You know, you may wonder why, when the title of this blog is “USS Flier Project” I often seem to stray from the topic of the USS Flier and her story. The answer is somewhat simple and complicated
Submarines are a fascinating lot to study, but as any submariner will tell you, submarine duty is long stretches of monotonous tedium punctuated periodically with times of sheer terror. Take right now for example. Redfin is on patrol, Robalo is in training for patrol, and Flier is still being finished and welcoming aboard her new crew. That’s following three submarines, and nothing really exciting between them!
So to fill the quiet space, I wanted to tell stories of some of the other fabulous boats in history.
The other reason is the Flier Project has three components: 1.) The Exhibit 2.) The Memorial 3.) The Book
The Exhibit (and for more information, please see the “Exhibit” page), is proposed, and the museum I’m working for, Great Lakes Naval Memorial and Museum or GLNMM (glnmm.org) is looking for sponsors and grants to fund its creation. The goal is to have it up by the memorial service this summer, but that’s something that will depend on the funds. If you are interested in assisting this exhibit, please contact GLNMM’s director, Bryan Hughes at email@example.com. Since GLNMM is a non-profit educational museum, all donations are tax deductible.
The Memorial has only been just announced. The main thing that’s going on there is the Flier researchers, working with Charles Hinman of the USS Bowfin, are trying to track down the families of the Fliers. Thus far, they’ve been able to find73 of the 79 families (including James Cahl who died after being swept overboard at Midway) There are six families that we’re still trying to find. If these names sound familiar, or you know where these families can be located, please contact Charles Hinman at firstname.lastname@example.org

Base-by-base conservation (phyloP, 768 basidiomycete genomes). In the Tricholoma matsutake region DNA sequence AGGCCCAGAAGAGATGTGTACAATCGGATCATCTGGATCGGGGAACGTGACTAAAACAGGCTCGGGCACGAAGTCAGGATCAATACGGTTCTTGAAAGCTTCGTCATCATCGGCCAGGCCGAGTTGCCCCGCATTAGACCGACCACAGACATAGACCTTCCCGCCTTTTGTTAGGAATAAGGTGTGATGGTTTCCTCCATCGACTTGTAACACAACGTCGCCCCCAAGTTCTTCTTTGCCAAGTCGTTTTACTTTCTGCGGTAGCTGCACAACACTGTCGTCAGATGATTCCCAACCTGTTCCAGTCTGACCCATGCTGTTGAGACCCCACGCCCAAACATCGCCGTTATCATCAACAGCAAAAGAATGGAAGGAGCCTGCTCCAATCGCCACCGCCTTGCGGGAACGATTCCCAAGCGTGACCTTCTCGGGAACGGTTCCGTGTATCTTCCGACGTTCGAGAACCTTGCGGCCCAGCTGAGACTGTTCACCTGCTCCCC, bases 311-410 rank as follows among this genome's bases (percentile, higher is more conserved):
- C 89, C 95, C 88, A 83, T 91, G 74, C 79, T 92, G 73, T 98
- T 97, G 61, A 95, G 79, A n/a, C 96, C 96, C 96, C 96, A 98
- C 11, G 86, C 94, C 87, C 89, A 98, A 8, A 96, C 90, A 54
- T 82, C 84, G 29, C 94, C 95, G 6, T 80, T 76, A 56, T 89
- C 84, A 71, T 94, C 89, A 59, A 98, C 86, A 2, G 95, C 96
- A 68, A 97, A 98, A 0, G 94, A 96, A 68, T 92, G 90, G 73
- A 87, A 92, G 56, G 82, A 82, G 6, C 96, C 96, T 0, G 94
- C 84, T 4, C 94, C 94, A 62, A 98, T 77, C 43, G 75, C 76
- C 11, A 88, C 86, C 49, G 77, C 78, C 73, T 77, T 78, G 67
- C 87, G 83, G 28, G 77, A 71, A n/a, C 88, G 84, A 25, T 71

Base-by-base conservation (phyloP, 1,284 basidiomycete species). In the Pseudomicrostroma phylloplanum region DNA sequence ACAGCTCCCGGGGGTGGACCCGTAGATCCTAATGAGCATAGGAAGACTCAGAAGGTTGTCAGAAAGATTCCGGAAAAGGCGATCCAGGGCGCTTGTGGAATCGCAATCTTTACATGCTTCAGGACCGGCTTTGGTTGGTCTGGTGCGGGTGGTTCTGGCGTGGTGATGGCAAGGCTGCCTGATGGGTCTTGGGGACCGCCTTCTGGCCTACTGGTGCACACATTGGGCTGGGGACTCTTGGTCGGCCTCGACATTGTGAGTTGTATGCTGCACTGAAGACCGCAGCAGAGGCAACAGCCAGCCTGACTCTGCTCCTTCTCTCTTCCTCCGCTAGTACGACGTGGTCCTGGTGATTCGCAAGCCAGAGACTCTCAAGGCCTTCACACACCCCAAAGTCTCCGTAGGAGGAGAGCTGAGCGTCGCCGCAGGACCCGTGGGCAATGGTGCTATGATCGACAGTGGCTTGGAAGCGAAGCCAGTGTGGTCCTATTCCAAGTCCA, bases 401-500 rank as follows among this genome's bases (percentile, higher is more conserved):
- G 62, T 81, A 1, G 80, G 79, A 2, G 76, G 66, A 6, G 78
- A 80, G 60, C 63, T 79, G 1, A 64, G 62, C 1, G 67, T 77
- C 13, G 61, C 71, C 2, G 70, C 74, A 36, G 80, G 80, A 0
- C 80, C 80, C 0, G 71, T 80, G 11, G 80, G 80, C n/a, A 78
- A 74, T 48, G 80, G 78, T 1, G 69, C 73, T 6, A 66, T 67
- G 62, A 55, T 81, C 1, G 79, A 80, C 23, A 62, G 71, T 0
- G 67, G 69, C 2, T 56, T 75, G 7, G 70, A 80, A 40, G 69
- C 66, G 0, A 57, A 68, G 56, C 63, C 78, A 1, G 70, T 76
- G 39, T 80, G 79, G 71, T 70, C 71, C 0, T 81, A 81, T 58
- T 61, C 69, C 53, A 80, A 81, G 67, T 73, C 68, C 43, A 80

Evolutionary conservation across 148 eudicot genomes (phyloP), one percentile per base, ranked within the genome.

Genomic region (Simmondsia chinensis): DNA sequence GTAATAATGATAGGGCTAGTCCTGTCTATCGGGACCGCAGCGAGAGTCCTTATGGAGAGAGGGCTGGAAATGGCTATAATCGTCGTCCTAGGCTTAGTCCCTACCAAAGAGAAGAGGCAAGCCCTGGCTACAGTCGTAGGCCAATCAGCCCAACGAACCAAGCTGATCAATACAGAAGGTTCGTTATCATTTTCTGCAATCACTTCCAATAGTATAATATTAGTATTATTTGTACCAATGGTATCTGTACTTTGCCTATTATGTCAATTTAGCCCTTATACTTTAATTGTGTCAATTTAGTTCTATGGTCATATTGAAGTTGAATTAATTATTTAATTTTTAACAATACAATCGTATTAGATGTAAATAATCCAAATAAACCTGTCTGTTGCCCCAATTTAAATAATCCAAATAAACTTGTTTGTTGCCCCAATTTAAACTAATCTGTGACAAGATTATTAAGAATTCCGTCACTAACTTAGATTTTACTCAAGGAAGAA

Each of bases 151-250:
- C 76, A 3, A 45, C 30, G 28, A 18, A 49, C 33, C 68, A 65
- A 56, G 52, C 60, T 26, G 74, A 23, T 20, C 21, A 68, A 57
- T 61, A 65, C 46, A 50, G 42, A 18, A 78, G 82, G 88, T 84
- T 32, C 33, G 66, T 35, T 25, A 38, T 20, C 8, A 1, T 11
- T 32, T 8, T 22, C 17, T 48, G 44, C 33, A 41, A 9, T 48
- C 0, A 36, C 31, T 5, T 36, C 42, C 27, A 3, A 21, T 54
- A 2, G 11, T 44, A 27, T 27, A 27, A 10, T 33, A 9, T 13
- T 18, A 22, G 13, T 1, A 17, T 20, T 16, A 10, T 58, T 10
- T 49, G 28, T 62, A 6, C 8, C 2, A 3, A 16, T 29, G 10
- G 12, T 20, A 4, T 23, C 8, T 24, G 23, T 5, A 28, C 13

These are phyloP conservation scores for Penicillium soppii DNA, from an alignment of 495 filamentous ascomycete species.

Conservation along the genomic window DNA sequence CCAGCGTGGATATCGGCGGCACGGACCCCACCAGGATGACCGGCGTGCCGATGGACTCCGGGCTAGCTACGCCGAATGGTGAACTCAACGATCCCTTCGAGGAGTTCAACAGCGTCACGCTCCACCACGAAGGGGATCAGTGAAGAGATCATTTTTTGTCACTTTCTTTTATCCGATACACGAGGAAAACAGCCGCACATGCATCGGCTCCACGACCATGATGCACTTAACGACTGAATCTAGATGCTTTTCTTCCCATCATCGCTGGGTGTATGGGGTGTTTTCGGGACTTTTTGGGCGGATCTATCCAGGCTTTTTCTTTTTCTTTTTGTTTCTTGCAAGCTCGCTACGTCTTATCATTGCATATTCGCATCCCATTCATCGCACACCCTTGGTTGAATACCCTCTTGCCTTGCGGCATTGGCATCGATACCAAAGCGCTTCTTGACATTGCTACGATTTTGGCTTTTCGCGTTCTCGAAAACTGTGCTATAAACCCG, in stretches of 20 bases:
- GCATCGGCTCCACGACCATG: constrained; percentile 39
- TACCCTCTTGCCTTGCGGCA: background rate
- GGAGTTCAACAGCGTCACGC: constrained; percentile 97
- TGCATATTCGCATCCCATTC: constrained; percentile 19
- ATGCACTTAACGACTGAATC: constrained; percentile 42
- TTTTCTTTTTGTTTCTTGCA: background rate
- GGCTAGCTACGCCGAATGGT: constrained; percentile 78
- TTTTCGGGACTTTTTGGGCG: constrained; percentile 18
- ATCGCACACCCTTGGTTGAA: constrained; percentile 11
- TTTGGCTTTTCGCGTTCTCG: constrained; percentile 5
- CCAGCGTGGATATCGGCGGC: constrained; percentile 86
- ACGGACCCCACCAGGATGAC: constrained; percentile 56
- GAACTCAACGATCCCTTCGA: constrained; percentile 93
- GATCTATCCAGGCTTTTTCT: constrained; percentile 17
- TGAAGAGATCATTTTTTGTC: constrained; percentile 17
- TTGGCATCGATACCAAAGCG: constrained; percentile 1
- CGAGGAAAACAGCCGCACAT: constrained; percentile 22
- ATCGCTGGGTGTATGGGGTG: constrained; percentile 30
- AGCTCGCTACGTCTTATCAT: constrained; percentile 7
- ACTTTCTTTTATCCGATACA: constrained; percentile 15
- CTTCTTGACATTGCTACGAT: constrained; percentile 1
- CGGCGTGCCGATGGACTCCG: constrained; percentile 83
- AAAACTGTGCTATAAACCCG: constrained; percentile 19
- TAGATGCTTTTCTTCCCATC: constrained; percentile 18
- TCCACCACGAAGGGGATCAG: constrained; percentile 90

To see the entire crew, click here
The Navy will be arranging for a speaker at the ceremony, and we are beginning to arrange the various ceremonies for the weekend: one will be private for the families only. One will be open to the public, there may be others. As details about this, and hotel arrangements, and more become solidified, I will announce it. But for now, the Memorial is stalled in this position, as it has been for a few weeks now.
And finally the book. It is written, and I am in the middle of editing and polishing it. No one wants to hear me whine about that! I will be posting excerpts from time to time, as well as illustrations and such as I finish them. In fact, I have to re-post Chapter 1, since I’ve changed portions of it thanks to some information sent to me by various families of Fliers. One of the nice things about self-publishing is I have a shorter time between finished manuscript and publication (like 6-8 weeks) than most larger publishers (8-12 months!).
So while all three pieces of the Flier Project are active, they’re all kind of stuck in a long-term step for the moment. As August gets closer, I’ll be able to update about them more and more often.
In the meantime, I hope you enjoy the other content and stories! Stories like the search for the Alligator in the Shipwreck Graveyard off the coast of Virginia, how a Japanese submarine was sunk with American Potatoes, which submarine killed three complete crews of her own, (totaling 21 people) and killed only five of the enemy yet earned a well-deserved place in history (and not as a bad-luck charm), which submarine was found nearly 5,000 miles from where she was supposed to have sunk.
In the end, that’s what history is about: the people, the stories, the way they survived usual and unusual circumstances. Makes you wonder what people in one hundred years will say about us.